Introduction
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Did you plug it in?
Late last week I delivered a rather complicated board I had been working on to one of my customers.  During the demo, we discovered that one of the regulated voltages was not getting to the part of the board we wanted it to get to. Don’t you just hate it when your work fails right in front of a customer? This was the second board we built and the first one worked fine, so we knew it was not the design.  I took it back to the lab to find out the cause.
This got me thinking about debugging techniques.  Debugging is all about asking the right questions.  As a teenager, I remember complaining that some electronic gizmo was not working and I did not understand why.  My father asked me if it was plugged in.  And that is a very good place to start.

Look for a puddle of electrons
Tip #1: Measure the voltage to the sub-circuit of interest. The voltage will tell you a great deal.  For example, if it is not present that tell you something totally different from its there, but I’m putting in 10V and only seeing 3.7 volts.  If there is no voltage, you will want to see if the power supply is plugged in. Is there a fuse blown? Think of your circuit as a river of electrons, if you have no pressure there must be a ‘leak’ somewhere. Where does the circuit deviate from what I expect to something that surprises me?
We recently powered up a board and had initial success, all the voltage levels looked good.  Then we added additional functionality and all of a sudden, the voltage levels dropped dramatically.  We were applying the correct voltage but it was being pulled down to a fraction of the desired level.  This is called crowbarring.  We had limited the current to a low level (50mA) to protect the circuit if there was a short.  That worked at first (a draw of 40mA did not affect the voltage) but the additional functionality drove the current consumption to higher levels (well above our 50mA limit).  We raised the current limit and the circuit performed as desired.  This is a judgement call.  If there is a short, it will pull the voltage down as will a higher current draw circuit.  The difference is the way it crowbars.  If it is a short then the voltage will not raise much as you increase the current limit.  With a high draw circuit, the voltage will rise when you increase the current limit.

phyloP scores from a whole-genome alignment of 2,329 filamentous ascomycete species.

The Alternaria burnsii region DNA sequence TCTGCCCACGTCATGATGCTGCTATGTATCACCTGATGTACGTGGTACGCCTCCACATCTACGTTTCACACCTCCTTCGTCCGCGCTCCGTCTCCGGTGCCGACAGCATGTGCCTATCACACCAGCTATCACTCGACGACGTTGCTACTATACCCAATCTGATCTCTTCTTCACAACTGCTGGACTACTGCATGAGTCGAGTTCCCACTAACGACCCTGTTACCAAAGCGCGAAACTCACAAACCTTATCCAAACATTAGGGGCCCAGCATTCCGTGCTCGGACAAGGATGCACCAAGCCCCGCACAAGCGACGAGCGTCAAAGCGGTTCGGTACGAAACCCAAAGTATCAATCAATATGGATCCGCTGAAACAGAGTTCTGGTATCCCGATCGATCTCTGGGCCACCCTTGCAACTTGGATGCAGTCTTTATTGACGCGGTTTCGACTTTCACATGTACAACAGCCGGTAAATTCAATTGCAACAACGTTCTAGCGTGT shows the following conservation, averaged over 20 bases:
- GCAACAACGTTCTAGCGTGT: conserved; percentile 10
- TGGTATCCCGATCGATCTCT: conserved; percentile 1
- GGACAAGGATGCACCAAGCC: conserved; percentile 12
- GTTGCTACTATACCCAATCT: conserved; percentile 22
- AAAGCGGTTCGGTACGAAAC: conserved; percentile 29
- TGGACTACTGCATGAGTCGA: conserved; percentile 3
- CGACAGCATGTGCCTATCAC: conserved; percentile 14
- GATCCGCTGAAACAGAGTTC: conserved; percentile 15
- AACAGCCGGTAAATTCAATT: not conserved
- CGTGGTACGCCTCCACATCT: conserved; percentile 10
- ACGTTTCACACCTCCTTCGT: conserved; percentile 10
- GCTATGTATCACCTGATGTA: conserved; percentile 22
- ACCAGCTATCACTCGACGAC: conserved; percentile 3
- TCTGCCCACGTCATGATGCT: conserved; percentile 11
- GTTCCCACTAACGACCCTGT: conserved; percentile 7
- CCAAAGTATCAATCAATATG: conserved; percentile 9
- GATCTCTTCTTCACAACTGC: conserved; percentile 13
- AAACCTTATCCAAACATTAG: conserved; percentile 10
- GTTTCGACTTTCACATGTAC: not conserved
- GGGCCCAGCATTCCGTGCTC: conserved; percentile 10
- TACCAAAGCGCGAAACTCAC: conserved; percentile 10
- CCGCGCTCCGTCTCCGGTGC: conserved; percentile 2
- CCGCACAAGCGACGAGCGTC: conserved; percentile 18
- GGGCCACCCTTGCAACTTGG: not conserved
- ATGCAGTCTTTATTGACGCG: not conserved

Two more tips: Tip #2: On a new board, it’s worth checking the resistance of the board before power on.  If you read 1 or 2 ohms on the input power or any of the regulated voltages you’re likely going to have an issue.  Tip #3: Use a power supply to limit the current to the board.  This will let you evaluate things before letting out that precious smoke.

Well, that’s a horse of a different color
When debugging, you will use different techniques on a new board than you will on a piece of equipment that has been working for years and suddenly stops.  The questions you ask compare the way you expect the device to work with the way it actually works.  In your head, you have, or should have, a model of how you expect the circuit to work.  Troubleshooting is all about comparing the model to the real world and evaluating the differences.  Tip #4: Make a mental model of the device in your head.
I once asked a person in a parking lot, who was having car problems, if I could help.  They said their car would not start.  I then asked what it was doing.  They looked at me like I was crazy, “I just said it won’t start.”  Right, but does the engine turn over when you turn the key? Does it crank but not try to start? Does it start and then die right away?  The problem was their model was too simple. You turn the key and the car starts.  It didn’t do that, so they were done.
When I worked in a chemical processing plant, I leaned to think about the process at each stage and how what was going on at the point in the process I was observing could affect the plant, or the processes, downstream.  A circuit board has a more in common with a chemical processing plant than you would think.  Tip #5Understand how each sub-circuit affects the subsequent circuits.

The right tools for the job
When I got the demo board back to the lab, I pulled out a schematic and the board layout and tried to find a place where things were working the way I expected them to work.  A schematic is an essential tool.  Having a board layout is great, but not something we always have available.  I found that I had main power and all the regulated voltages looked good at the sources.  Still I did not have voltage at the output like I wanted.  I worked from the regulator toward the output connector and encountered a switch.  The switch selected the source of the voltage at the output connector.  It was in the wrong position.  I flipped the switch to the other position and it worked as desired.  The easiest of all fixes.
Getting that board working involved understanding how the circuit worked, using the right tools and going back to the beginning, making sure it was plugged in.
Tip #6: Evaluate the clues.  Look at what the circuit is doing, when it is doing it and try to evaluate why it is doing such an inconvenient thing.  Unless you are working on an Infinite Improbability Drive the clues will lead you to the correct answer.
I hope these tips help you in your debugging efforts.  Why not send me a quick note and tell me one of your favorite debugging techniques.  And FYI, Tip #7:Tequila is not a debugging technique.

Final thoughts
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